Situations You May Encounter
Weather emergencies like hurricanes, tornadoes, and earthquakes may be some of the more common disaster situations you encounter. Remember, though there are some areas of the country where certain disasters are more likely to strike (for example, tornadoes in the states that encompass “Tornado Alley”), most states and territories in every region of the country have a moderate to high risk.
No matter where you live or what you may need to be prepared for, it's essential to plan and prepare to weather any storm and to know what to do if told to evacuate. In addition to weather disasters, there are a variety of other emergency situations you may be faced with, including chemical, biological, or terrorist attacks.
A biological attack is the release of germs or other organic substances in a deliberate attempt to make people sick. In case of a biological attack, you will need to rely on public-health officials to provide information on how to act.
As always, use common sense, good hygiene and cleanliness measures, and seek medical advice.
During a time of biological attack, if you become sick be concerned, but don't assume you need emergency-room treatment or that you are ill due to the biological attack. Your illness may just be a garden-variety sickness that happens to crop up at the same time as the attack.
Modes of entry with biological agents may vary; some must be inhaled, enter through the skin, or be ingested in order to make you sick. Some biological agents are contagious, like the smallpox virus, and some are not, such as anthrax. A biological attack may or may not be an obvious event like an explosion or a fire, but there may be subtle signs like a group of employees reporting similar illnesses and all seeking emergency care during the same time frame.
You are apt to learn of imminent threat from a TV broadcast, an emergency radio, or other signal. Any time you are alerted to a suspicious release of an unknown substance nearby, attempt to get away as quickly as possible. Cover your mouth and nose with as many layers of cloth as you can that will still allow you to breathe, such as layers of a T-shirt, towel, paper towel, or handkerchief, Wash immediately with soap and water, and contact your local authorities.
A chemical attack is the release of a toxic gas, liquid, or solid in a deliberate attempt to poison people and the environment. Signs of a chemical attack are watery eyes, twitching, choking, breathing difficulties, and loss of coordination in all the people around you, along with signs of a poisoned atmosphere such as seeing many sick or dead small animals, birds, or fish.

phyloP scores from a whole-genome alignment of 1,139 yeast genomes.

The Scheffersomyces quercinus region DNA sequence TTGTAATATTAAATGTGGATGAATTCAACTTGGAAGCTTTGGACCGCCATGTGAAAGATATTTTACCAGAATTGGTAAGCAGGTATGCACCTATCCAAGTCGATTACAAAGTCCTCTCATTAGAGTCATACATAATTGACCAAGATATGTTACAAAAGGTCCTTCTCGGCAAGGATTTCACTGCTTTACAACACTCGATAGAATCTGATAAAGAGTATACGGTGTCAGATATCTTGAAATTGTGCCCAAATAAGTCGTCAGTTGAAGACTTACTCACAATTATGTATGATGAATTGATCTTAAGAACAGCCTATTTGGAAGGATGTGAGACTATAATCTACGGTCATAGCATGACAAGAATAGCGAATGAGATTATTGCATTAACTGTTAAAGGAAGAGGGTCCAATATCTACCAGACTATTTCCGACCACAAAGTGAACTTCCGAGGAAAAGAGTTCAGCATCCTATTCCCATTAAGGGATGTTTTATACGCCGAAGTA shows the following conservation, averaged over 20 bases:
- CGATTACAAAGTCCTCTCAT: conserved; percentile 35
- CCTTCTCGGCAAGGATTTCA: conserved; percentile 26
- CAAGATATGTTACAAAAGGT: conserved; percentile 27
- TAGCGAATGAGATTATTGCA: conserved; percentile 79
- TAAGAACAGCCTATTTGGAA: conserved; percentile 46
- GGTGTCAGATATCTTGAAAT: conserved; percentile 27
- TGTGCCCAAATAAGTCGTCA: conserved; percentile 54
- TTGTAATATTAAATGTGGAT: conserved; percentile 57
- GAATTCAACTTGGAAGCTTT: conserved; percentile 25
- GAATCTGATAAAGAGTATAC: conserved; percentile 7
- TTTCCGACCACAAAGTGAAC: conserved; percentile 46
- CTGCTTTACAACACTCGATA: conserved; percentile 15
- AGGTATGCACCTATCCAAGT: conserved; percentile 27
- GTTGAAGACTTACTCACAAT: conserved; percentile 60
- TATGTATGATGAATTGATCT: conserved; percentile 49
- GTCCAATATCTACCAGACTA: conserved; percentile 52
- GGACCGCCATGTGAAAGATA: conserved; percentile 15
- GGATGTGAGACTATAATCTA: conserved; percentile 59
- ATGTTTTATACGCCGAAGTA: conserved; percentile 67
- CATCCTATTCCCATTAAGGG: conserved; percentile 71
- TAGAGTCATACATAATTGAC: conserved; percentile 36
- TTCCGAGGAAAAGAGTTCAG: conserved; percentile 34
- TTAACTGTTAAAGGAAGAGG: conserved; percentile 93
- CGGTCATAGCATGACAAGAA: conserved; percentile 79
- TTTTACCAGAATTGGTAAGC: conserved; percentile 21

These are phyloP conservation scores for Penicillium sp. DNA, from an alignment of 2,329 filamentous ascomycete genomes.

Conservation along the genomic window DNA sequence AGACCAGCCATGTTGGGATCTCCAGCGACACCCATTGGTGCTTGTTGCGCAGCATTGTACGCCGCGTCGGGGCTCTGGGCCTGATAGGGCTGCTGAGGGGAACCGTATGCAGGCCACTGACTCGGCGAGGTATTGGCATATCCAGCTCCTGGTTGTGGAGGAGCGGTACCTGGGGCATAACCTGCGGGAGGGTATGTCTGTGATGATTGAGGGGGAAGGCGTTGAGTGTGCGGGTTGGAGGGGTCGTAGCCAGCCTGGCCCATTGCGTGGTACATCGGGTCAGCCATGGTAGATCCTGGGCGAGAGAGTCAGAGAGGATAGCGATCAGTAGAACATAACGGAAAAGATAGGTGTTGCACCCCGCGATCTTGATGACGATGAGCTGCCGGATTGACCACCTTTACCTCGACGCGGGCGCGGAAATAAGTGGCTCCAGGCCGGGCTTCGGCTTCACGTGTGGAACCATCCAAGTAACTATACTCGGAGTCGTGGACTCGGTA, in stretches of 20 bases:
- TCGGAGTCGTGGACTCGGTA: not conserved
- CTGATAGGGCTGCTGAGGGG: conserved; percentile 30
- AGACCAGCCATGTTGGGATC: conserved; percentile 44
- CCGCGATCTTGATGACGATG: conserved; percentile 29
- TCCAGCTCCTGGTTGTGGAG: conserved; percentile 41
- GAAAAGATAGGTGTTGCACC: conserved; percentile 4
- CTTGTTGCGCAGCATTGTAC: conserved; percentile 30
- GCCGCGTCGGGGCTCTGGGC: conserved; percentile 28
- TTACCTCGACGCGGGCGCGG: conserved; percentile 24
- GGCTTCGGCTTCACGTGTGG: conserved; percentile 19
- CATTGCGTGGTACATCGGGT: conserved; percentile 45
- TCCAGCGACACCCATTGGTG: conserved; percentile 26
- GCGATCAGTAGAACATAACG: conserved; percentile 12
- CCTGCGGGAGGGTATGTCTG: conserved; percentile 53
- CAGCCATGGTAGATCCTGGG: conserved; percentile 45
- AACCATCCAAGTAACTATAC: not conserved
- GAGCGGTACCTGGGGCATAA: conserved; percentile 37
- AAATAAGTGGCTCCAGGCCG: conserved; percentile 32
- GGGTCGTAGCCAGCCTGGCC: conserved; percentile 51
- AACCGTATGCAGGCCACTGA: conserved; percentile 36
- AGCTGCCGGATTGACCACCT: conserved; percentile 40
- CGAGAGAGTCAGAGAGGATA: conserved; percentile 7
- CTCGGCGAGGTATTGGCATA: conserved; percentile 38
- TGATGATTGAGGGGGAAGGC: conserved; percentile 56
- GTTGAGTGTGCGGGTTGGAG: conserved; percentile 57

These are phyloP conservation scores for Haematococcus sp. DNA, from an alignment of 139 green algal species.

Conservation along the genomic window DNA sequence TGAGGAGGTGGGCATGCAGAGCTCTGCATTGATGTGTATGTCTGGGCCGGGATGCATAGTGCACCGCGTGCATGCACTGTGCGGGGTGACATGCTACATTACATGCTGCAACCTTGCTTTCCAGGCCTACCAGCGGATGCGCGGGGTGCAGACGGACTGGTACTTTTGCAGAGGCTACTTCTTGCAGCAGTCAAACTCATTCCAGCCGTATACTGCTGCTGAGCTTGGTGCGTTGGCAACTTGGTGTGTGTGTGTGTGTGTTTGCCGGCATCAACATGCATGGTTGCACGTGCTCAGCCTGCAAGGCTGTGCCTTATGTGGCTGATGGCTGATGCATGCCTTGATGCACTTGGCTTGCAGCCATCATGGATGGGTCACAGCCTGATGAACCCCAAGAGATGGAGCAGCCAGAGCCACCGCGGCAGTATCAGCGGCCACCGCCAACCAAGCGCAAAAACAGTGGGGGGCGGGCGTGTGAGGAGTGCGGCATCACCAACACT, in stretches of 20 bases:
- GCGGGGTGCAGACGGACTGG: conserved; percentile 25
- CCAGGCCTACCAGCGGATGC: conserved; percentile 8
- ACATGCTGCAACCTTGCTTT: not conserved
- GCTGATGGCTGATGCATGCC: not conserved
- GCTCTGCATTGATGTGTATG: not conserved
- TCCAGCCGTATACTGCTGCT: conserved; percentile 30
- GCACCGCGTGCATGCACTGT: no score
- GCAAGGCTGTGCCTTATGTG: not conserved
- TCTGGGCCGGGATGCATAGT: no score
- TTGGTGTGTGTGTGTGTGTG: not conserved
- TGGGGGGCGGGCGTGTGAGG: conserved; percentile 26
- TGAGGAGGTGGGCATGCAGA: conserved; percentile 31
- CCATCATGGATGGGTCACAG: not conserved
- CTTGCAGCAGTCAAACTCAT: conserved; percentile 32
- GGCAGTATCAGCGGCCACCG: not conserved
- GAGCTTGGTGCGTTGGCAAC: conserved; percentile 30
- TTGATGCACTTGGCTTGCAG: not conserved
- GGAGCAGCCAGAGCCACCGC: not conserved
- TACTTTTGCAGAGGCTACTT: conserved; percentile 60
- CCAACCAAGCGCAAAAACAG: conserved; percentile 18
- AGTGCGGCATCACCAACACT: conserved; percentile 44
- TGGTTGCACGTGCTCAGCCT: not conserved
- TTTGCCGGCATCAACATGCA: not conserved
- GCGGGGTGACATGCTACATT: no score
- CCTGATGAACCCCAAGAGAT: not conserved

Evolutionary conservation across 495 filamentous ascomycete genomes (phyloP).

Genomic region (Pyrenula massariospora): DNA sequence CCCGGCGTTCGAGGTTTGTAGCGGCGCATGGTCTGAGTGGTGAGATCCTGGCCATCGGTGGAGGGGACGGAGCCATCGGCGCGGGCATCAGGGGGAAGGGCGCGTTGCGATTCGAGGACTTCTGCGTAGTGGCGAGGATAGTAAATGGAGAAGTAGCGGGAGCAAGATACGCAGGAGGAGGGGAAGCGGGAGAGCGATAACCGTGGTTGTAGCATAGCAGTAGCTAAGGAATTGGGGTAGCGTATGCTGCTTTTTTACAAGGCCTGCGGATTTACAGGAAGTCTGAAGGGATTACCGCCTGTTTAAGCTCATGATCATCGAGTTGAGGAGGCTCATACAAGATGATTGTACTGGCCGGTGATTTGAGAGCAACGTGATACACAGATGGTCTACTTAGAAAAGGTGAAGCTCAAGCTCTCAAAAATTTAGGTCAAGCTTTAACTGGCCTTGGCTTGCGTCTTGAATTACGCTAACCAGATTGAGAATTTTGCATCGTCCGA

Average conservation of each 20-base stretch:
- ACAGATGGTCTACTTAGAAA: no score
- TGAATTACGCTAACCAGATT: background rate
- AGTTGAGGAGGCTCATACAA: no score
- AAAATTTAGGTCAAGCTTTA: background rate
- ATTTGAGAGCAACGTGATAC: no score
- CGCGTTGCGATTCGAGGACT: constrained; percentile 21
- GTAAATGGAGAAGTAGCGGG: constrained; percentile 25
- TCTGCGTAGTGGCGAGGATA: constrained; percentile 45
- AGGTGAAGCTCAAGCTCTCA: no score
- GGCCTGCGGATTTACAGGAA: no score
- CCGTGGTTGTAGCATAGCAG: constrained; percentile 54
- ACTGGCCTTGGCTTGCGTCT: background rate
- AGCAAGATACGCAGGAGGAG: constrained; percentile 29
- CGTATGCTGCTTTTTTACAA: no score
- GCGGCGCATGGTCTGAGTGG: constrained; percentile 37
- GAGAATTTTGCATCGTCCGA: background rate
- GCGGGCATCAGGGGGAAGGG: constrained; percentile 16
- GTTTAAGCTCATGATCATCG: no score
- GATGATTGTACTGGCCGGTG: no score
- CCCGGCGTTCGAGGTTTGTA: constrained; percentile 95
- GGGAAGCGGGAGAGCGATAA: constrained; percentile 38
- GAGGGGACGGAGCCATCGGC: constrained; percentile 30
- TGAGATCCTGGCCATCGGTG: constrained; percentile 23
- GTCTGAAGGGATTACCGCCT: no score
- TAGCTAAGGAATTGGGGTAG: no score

When you see these signs of a chemical attack, try to identify where the chemical is coming from and the area affected, and immediately leave the area. If you are in a contaminated building, attempt to leave while avoiding the contaminated area, or stay inside the building, move as far away from the chemical release as possible, and seal the room. If you are outside, use the fastest way to get away from the chemical threat, or consider whether it would be safer to go inside a building and secure a shelter-in-place.
If you are having symptoms, immediately strip and wash with a hose, fountain, shower, or any other available source of water. Use soap if available, but don't scrub the chemical into your skin. Seek emergency medical attention as quickly as possible.
A nuclear blast is an explosion of widespread radioactive material involving intense light and heat, and an intense destructive pressure wave that contaminates the ground, air, and water for miles. In the case of an enormous fireball and intense flash, immediately take cover below ground if you can, or use any shield or shelter to help protect you from the pressure wave and immediate effects of the blast. A thick shield between your body, the blast, and the wave will help to absorb more of the radiation. Distance from the explosion and the amount of time you are exposed also decrease your degree of radiation exposure.
A radiation threat known as a dirty bomb is the use of ordinary explosives in order to spread radioactive materials over a planned area of attack. It is not a nuclear explosion; the force of the blast and the radioactive contamination are more localized. In a dirty-bomb explosion, the blast is obvious, but the presence of radiation cannot be detected without the use of trained personnel and specialized equipment. Because there is radiation present, you need to take the same steps to limit your exposure: shielding, distance, and time.
The nature of terrorism implies that there may be little or no warning, so you need to stay alert and be aware of your surroundings when you travel, as well as in daily life including:
Always be concerned and aware of any unusual or noticeably alarming behavior.
Don't ever accept packages from strangers or leave luggage unattended.
When you are staying in hotels or when you frequent certain buildings, learn where emergency exits are located.
Notice and be cautious of objects that are heavy or breakable that could move, fall, or shatter in an explosion.
Create a plan in response to a terrorist attack for specific features of your life and work, including such concerns as living and working in high-rise buildings.
You can deal with a terrorist incident using many of the same techniques used to prepare for other emergencies and crises. Because your family may not be together when disaster strikes, it is important to create a comprehensive advanced plan together for any scenario you might encounter, so that you all remain safe.